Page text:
Xtera Nabs Metro-Optix Assets
The possibility of such a move first surfaced on Light Reading two weeks ago, as Xtera reported $30 million in new funding (see Xtera Scores Surprise $30M). Xtera CFO Chris Ryan says the potential deal didn't affect the funding round. "Nothing was contingent... Funding closed before [the deal was done]," he says. But he acknowledges the round is still open, which leaves the door ajar for additional investors now that the arrangement is final.
According to Kris Shankar, a former Metro-Optix exec who is now VP of marketing and business development at Xtera, the agreement addresses a serious problem facing Xtera -- the delays and carrier pull-backs in spending that have devastated other long-haul startups (see Ceyba Shuts Down and Ex-PhotonEx? ). The acquisition gives the company a shorter-range set of prospects.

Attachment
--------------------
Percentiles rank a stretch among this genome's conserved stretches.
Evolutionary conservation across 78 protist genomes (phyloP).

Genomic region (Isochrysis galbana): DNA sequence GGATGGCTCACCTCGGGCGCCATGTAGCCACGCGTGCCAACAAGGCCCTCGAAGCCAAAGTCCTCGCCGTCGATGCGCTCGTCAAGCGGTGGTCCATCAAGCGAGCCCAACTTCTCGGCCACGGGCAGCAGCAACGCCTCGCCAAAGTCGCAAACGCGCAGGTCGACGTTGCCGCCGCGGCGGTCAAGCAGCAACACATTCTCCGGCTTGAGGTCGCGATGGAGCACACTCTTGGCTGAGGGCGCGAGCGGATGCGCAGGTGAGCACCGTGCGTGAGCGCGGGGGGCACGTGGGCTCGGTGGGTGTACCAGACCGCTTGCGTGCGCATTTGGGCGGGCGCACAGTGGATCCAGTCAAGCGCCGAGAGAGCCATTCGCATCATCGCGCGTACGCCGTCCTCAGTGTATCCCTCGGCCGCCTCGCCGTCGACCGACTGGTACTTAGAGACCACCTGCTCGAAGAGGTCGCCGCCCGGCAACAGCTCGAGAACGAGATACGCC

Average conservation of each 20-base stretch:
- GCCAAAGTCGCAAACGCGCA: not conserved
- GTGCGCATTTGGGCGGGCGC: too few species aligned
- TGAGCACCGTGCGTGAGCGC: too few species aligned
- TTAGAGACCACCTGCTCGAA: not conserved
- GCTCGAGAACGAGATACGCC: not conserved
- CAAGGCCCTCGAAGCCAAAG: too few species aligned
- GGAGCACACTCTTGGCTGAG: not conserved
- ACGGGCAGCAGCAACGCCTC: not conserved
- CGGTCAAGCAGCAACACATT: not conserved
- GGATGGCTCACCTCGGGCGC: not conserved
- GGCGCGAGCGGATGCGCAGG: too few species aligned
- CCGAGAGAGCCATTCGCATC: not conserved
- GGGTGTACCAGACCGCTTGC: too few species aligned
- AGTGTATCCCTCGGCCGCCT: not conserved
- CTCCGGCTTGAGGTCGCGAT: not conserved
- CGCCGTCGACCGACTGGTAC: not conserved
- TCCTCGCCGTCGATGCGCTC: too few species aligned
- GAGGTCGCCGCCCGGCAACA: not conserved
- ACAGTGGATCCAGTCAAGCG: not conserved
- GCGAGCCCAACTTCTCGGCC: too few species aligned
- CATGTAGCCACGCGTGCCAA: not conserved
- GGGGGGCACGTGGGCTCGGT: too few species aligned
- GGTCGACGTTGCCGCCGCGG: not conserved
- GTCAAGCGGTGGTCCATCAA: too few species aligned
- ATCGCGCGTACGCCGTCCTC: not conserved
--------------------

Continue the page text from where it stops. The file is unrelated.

Xtera's sticking to its original product plans, says Shankar, but long-haul gear requires long sales cycles. Meanwhile, Metro-Optix already had 15 customers and 18 lab trials, and Shankar says it even sold gear during its time in limbo.
"We have loyal customers. We had half a million dollars in sales during our shutdown," Shankar boasts. After taking the reins from Dave Orr, CEO at the time of Metro-Optix's closure, he asked the company's customers to wait the eight to ten weeks needed to close a deal with an acquirer before moving on, and, he says, they stayed. Several companies expressed interest in Metro-Optix, but Shankar's team felt Xtera was the best match.
Shankar is one of about 15 employees left at Metro-Optix. It's not clear how many of those, which include engineers, contract workers, and support personnel, will remain. "It will probably take a month to two for the final number to be determined."
Meanwhile, Shankar says the goal is to integrate Metro-Optix into Xtera with "no more than a hiccup." He's moved into Xtera's Allen, Texas, headquarters and seems optimistic about the future.
The way ahead won't be easy. At least one other long-haul startup, Innovance Networks, is bent on staying in the game as well. It's likely to produce some tough competition for Xtera in a fragile, tiny market.
— Mary Jander, Senior Editor, Light Reading